Arbitration is meant to be an alternate to litigation. Yet arbitration is itself the subject of much litigation over who must arbitrate, what must be arbitrated, whether and how the arbitration should proceed, and the deference courts must show to arbitration awards. This blog is intended to be a resource for litigators, in-house counsel, arbitrators and anyone else who wants to stay on top of the many thorny issues that arise under the Federal Arbitration Act. Our Bloggers →

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Second Circuit Clarifies That Arbitrable Claims Should Be Stayed, Not Dismissed

By Liz Kramer | July 29, 2015 in Uncategorized

Parties who ask a court to compel arbitration of all the plaintiff’s claims have a decision to make: should they ask the court to stay the claims or dismiss them (if it finds them arbitrable)?   After noting that the federal courts of appeal are “about evenly divided” on that question, the Second Circuit held that in its circuit, a stay of the proceedings is required “after all claims have been referred to arbitration and a stay requested.”  Katz v. Cellco Partnership, __ F.3d__, 2015 WL 4528658 (2d Cir. July 28, 2015).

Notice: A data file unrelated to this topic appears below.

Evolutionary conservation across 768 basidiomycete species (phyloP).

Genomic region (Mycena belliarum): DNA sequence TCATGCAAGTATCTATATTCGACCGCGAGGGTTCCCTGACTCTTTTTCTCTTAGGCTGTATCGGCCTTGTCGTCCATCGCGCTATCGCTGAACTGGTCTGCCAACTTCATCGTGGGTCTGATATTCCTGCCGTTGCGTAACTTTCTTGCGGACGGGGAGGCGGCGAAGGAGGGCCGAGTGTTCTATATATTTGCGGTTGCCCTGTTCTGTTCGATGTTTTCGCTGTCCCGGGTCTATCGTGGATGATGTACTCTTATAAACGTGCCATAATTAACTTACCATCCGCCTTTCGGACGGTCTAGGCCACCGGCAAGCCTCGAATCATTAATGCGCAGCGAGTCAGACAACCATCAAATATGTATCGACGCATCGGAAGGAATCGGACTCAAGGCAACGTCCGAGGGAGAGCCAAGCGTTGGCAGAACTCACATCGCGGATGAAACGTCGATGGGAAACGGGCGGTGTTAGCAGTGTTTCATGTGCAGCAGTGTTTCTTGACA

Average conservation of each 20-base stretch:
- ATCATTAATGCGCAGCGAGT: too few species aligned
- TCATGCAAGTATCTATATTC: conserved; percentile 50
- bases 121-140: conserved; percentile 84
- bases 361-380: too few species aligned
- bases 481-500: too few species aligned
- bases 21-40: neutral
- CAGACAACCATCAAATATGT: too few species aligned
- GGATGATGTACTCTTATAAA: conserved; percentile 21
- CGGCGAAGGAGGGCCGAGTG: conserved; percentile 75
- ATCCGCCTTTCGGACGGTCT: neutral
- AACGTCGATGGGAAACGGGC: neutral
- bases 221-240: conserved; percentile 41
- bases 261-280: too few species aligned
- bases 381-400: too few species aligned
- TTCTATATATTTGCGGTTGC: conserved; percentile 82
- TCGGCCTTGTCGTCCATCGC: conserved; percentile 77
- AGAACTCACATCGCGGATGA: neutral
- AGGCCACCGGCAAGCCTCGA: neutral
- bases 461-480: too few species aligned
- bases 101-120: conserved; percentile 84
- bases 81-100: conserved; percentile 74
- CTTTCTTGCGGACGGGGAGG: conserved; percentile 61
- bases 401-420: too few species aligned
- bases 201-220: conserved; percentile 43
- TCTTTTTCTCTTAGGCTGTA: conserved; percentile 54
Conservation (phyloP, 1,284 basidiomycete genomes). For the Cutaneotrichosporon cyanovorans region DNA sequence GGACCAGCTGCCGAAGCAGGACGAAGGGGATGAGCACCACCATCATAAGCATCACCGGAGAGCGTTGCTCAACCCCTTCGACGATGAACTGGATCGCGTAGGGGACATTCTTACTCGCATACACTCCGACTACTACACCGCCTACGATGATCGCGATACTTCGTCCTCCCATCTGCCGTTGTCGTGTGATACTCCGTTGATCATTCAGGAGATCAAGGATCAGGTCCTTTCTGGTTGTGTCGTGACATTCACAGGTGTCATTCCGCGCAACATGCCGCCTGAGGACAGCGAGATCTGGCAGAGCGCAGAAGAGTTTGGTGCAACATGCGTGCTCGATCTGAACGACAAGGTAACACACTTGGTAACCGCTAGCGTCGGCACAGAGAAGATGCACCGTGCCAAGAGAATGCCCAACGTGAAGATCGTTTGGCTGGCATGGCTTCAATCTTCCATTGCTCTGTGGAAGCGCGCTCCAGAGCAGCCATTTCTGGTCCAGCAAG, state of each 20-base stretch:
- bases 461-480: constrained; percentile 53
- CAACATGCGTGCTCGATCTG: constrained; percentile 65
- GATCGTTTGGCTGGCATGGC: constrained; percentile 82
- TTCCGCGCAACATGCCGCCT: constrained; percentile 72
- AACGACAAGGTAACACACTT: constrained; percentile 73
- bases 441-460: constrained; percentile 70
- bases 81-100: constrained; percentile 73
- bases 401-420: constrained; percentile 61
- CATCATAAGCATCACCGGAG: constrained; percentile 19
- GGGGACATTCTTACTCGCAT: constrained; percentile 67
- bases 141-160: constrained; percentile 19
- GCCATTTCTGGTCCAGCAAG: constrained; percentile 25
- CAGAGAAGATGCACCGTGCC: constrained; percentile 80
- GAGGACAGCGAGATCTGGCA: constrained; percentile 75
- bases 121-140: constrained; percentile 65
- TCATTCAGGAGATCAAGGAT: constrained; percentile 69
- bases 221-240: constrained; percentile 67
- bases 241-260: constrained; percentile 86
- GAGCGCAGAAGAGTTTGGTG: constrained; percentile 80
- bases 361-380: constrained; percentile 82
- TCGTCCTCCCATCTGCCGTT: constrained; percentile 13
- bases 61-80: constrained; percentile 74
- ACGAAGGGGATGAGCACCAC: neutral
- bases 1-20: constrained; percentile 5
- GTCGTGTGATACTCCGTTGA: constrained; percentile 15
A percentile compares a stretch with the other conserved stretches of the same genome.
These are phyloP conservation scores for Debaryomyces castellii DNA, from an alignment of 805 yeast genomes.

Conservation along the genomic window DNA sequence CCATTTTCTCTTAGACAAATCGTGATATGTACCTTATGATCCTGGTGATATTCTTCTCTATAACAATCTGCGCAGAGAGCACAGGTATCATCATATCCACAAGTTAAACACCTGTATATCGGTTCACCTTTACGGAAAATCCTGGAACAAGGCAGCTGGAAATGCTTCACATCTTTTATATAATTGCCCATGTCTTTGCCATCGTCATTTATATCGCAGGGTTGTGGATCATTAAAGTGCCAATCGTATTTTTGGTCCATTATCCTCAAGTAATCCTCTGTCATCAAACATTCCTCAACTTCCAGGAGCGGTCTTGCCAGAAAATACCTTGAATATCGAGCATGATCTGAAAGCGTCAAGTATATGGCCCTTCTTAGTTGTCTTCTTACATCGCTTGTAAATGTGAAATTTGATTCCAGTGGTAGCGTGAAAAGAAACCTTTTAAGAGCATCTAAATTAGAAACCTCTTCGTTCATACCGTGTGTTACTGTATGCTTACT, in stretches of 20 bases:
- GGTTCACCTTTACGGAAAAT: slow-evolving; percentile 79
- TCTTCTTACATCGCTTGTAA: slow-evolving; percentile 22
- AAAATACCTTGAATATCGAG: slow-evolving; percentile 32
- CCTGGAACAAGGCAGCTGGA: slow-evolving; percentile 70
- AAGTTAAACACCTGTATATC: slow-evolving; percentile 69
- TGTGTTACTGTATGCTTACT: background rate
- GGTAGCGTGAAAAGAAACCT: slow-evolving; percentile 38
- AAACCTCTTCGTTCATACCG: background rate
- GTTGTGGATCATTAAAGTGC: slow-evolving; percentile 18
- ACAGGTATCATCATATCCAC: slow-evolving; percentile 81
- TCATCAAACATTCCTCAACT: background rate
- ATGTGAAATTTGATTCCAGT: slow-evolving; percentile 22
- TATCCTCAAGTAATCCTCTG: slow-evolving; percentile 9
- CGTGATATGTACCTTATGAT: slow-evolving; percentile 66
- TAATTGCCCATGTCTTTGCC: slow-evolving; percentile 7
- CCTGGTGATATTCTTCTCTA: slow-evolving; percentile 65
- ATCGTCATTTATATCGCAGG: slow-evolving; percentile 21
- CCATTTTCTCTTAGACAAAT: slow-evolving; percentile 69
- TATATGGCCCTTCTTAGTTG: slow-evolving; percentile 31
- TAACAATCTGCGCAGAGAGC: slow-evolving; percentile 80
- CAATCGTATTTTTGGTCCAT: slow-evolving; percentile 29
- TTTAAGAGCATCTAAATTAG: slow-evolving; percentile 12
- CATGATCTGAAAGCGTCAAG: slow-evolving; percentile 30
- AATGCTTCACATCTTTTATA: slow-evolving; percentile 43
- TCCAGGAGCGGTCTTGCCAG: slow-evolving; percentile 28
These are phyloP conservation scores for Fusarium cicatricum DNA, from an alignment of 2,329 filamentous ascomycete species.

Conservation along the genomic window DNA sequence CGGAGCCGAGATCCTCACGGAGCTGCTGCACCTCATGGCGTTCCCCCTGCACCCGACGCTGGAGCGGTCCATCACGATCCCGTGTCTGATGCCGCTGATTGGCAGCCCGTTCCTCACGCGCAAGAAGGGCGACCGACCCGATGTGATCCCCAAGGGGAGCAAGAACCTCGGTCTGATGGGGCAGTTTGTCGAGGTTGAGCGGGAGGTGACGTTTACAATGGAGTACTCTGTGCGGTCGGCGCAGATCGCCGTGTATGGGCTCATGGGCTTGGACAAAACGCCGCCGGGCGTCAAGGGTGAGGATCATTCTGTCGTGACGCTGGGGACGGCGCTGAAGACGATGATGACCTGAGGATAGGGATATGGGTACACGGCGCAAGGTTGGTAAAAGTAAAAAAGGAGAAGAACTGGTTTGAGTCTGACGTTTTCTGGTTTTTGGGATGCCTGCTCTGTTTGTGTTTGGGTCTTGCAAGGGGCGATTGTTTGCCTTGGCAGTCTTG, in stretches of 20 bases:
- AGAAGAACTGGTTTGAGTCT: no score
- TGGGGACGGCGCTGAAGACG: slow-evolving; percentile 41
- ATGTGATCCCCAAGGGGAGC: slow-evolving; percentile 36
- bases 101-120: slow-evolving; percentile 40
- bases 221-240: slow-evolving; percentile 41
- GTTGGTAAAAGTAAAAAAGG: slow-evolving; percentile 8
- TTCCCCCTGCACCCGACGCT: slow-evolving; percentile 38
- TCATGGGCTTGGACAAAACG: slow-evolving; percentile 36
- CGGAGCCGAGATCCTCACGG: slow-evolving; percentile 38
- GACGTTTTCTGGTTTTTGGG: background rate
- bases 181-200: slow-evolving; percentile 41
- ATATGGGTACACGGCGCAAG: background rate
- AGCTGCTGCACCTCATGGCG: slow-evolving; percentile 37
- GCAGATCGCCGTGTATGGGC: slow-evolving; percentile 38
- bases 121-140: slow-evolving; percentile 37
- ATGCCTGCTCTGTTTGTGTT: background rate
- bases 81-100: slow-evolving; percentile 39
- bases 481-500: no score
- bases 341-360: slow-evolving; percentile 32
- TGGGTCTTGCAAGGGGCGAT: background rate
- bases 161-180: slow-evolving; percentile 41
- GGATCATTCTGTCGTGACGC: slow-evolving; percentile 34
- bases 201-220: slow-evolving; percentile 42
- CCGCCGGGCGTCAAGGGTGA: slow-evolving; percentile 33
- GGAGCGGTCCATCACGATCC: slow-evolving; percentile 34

The Second Circuit reasoned that the text and policy of the FAA “command this result.”  It found that efficient docket management (an incentive to dismiss the claims) “cannot trump a statutory mandate.”  In requiring that arbitrable claims be stayed, the Second Circuit notes that it joins the 7th, 3d, 10th and 11th circuits.  However, cases from the 80s and 90s in the 1st, 5th and 9th circuits appear to allow dismissal of the action.

Given that there are now more courts of appeal in the “stay” column than the “dismiss” column, and their decisions are more recent, this decision may be the one that turns the tide and resolves the circuit split on this issue.

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